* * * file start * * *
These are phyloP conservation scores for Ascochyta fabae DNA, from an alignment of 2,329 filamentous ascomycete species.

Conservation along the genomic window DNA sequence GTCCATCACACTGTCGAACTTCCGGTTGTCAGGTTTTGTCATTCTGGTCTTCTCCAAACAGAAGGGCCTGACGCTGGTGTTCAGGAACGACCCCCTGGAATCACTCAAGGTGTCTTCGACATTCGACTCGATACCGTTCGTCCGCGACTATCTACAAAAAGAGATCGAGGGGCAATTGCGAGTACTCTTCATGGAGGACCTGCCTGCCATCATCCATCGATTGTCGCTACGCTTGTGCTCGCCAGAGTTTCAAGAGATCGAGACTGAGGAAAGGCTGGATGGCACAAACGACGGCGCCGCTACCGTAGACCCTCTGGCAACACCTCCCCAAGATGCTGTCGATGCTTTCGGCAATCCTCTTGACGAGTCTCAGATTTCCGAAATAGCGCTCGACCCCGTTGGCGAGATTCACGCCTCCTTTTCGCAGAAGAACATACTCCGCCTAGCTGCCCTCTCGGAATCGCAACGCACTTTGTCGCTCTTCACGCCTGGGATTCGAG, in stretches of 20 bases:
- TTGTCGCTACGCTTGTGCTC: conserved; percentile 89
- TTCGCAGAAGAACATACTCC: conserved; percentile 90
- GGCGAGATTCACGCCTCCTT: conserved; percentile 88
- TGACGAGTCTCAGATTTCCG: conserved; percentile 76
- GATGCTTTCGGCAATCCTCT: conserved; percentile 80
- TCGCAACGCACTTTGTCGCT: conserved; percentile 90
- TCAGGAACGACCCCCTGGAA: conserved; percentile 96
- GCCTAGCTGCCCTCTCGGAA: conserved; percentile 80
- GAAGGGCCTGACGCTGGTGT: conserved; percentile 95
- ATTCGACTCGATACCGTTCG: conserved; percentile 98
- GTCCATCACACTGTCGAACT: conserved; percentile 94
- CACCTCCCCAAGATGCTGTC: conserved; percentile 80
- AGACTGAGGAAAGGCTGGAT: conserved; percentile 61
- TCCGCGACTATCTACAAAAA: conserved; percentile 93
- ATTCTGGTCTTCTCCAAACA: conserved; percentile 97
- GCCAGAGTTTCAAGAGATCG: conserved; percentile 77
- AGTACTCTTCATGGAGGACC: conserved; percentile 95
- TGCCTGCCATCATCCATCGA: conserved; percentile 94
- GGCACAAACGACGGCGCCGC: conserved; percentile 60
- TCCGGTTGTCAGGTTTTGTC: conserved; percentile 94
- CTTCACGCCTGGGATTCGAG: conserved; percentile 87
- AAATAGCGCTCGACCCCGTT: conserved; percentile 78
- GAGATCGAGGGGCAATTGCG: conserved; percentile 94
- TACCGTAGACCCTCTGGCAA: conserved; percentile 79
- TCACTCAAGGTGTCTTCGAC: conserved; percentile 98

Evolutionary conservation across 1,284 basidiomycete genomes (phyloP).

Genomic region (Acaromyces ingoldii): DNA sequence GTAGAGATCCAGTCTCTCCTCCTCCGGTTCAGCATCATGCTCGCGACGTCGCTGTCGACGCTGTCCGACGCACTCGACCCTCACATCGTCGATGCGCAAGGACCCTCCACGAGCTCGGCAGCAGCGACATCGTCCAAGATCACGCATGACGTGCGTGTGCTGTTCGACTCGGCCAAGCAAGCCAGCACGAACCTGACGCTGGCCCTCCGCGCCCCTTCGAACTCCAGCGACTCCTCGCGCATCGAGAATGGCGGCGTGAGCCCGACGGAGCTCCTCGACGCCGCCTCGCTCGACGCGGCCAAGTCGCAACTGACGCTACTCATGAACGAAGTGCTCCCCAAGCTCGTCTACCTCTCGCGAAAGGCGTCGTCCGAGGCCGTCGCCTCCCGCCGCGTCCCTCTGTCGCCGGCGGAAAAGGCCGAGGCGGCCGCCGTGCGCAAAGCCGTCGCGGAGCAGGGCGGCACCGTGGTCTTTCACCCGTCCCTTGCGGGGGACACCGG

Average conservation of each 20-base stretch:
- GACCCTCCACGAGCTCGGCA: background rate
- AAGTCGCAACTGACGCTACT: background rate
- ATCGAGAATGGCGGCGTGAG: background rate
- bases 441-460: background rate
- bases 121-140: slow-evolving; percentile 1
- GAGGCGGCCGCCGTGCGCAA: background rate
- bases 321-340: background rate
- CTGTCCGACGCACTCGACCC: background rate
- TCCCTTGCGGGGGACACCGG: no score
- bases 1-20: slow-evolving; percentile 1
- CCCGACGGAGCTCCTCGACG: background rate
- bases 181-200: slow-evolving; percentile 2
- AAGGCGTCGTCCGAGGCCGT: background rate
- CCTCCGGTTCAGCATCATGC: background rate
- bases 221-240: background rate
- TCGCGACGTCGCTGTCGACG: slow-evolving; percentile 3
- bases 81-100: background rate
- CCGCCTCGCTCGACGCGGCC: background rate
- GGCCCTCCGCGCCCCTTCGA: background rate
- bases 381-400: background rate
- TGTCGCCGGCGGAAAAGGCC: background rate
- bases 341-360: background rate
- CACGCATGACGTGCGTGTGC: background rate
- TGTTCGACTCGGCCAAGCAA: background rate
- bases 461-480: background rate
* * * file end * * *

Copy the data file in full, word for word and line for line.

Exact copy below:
These are phyloP conservation scores for Ascochyta fabae DNA, from an alignment of 2,329 filamentous ascomycete species.

Conservation along the genomic window DNA sequence GTCCATCACACTGTCGAACTTCCGGTTGTCAGGTTTTGTCATTCTGGTCTTCTCCAAACAGAAGGGCCTGACGCTGGTGTTCAGGAACGACCCCCTGGAATCACTCAAGGTGTCTTCGACATTCGACTCGATACCGTTCGTCCGCGACTATCTACAAAAAGAGATCGAGGGGCAATTGCGAGTACTCTTCATGGAGGACCTGCCTGCCATCATCCATCGATTGTCGCTACGCTTGTGCTCGCCAGAGTTTCAAGAGATCGAGACTGAGGAAAGGCTGGATGGCACAAACGACGGCGCCGCTACCGTAGACCCTCTGGCAACACCTCCCCAAGATGCTGTCGATGCTTTCGGCAATCCTCTTGACGAGTCTCAGATTTCCGAAATAGCGCTCGACCCCGTTGGCGAGATTCACGCCTCCTTTTCGCAGAAGAACATACTCCGCCTAGCTGCCCTCTCGGAATCGCAACGCACTTTGTCGCTCTTCACGCCTGGGATTCGAG, in stretches of 20 bases:
- TTGTCGCTACGCTTGTGCTC: conserved; percentile 89
- TTCGCAGAAGAACATACTCC: conserved; percentile 90
- GGCGAGATTCACGCCTCCTT: conserved; percentile 88
- TGACGAGTCTCAGATTTCCG: conserved; percentile 76
- GATGCTTTCGGCAATCCTCT: conserved; percentile 80
- TCGCAACGCACTTTGTCGCT: conserved; percentile 90
- TCAGGAACGACCCCCTGGAA: conserved; percentile 96
- GCCTAGCTGCCCTCTCGGAA: conserved; percentile 80
- GAAGGGCCTGACGCTGGTGT: conserved; percentile 95
- ATTCGACTCGATACCGTTCG: conserved; percentile 98
- GTCCATCACACTGTCGAACT: conserved; percentile 94
- CACCTCCCCAAGATGCTGTC: conserved; percentile 80
- AGACTGAGGAAAGGCTGGAT: conserved; percentile 61
- TCCGCGACTATCTACAAAAA: conserved; percentile 93
- ATTCTGGTCTTCTCCAAACA: conserved; percentile 97
- GCCAGAGTTTCAAGAGATCG: conserved; percentile 77
- AGTACTCTTCATGGAGGACC: conserved; percentile 95
- TGCCTGCCATCATCCATCGA: conserved; percentile 94
- GGCACAAACGACGGCGCCGC: conserved; percentile 60
- TCCGGTTGTCAGGTTTTGTC: conserved; percentile 94
- CTTCACGCCTGGGATTCGAG: conserved; percentile 87
- AAATAGCGCTCGACCCCGTT: conserved; percentile 78
- GAGATCGAGGGGCAATTGCG: conserved; percentile 94
- TACCGTAGACCCTCTGGCAA: conserved; percentile 79
- TCACTCAAGGTGTCTTCGAC: conserved; percentile 98

Evolutionary conservation across 1,284 basidiomycete genomes (phyloP).

Genomic region (Acaromyces ingoldii): DNA sequence GTAGAGATCCAGTCTCTCCTCCTCCGGTTCAGCATCATGCTCGCGACGTCGCTGTCGACGCTGTCCGACGCACTCGACCCTCACATCGTCGATGCGCAAGGACCCTCCACGAGCTCGGCAGCAGCGACATCGTCCAAGATCACGCATGACGTGCGTGTGCTGTTCGACTCGGCCAAGCAAGCCAGCACGAACCTGACGCTGGCCCTCCGCGCCCCTTCGAACTCCAGCGACTCCTCGCGCATCGAGAATGGCGGCGTGAGCCCGACGGAGCTCCTCGACGCCGCCTCGCTCGACGCGGCCAAGTCGCAACTGACGCTACTCATGAACGAAGTGCTCCCCAAGCTCGTCTACCTCTCGCGAAAGGCGTCGTCCGAGGCCGTCGCCTCCCGCCGCGTCCCTCTGTCGCCGGCGGAAAAGGCCGAGGCGGCCGCCGTGCGCAAAGCCGTCGCGGAGCAGGGCGGCACCGTGGTCTTTCACCCGTCCCTTGCGGGGGACACCGG

Average conservation of each 20-base stretch:
- GACCCTCCACGAGCTCGGCA: background rate
- AAGTCGCAACTGACGCTACT: background rate
- ATCGAGAATGGCGGCGTGAG: background rate
- bases 441-460: background rate
- bases 121-140: slow-evolving; percentile 1
- GAGGCGGCCGCCGTGCGCAA: background rate
- bases 321-340: background rate
- CTGTCCGACGCACTCGACCC: background rate
- TCCCTTGCGGGGGACACCGG: no score
- bases 1-20: slow-evolving; percentile 1
- CCCGACGGAGCTCCTCGACG: background rate
- bases 181-200: slow-evolving; percentile 2
- AAGGCGTCGTCCGAGGCCGT: background rate
- CCTCCGGTTCAGCATCATGC: background rate
- bases 221-240: background rate
- TCGCGACGTCGCTGTCGACG: slow-evolving; percentile 3
- bases 81-100: background rate
- CCGCCTCGCTCGACGCGGCC: background rate
- GGCCCTCCGCGCCCCTTCGA: background rate
- bases 381-400: background rate
- TGTCGCCGGCGGAAAAGGCC: background rate
- bases 341-360: background rate
- CACGCATGACGTGCGTGTGC: background rate
- TGTTCGACTCGGCCAAGCAA: background rate
- bases 461-480: background rate